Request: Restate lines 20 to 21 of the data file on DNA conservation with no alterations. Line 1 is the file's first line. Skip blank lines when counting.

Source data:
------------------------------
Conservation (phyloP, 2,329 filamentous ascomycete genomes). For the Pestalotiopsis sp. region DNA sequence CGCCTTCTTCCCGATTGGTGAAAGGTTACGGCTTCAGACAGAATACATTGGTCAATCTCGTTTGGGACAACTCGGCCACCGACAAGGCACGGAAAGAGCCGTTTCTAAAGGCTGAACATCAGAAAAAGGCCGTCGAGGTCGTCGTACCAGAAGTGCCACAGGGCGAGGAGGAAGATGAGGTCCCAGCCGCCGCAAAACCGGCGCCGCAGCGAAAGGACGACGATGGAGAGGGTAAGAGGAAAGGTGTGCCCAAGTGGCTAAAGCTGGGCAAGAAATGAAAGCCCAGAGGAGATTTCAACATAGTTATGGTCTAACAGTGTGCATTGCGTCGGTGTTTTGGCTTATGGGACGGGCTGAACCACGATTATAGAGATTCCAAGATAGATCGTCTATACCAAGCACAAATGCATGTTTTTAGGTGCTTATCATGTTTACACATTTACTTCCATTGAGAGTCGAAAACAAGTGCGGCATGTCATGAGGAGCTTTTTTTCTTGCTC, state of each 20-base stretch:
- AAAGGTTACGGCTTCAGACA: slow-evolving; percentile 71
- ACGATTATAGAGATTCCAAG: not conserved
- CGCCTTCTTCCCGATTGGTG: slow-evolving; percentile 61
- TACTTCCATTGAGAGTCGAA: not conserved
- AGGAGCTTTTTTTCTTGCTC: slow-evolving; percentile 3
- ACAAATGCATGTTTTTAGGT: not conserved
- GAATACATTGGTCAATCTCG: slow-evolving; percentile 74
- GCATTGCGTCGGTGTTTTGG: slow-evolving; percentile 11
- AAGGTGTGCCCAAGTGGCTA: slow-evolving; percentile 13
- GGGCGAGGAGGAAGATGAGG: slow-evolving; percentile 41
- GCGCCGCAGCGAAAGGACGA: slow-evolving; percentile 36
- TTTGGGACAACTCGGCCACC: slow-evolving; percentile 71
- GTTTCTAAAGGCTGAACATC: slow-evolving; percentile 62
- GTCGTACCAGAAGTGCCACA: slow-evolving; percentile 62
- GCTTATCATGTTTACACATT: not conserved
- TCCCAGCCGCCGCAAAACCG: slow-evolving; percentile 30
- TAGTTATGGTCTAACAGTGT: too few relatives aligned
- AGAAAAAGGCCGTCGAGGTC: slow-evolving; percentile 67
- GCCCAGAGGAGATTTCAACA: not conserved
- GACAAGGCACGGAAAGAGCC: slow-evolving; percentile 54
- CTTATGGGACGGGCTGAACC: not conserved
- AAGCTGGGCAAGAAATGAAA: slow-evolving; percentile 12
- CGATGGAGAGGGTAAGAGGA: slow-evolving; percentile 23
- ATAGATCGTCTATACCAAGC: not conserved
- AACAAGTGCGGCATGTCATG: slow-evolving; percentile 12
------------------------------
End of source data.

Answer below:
- GCCCAGAGGAGATTTCAACA: not conserved
- GACAAGGCACGGAAAGAGCC: slow-evolving; percentile 54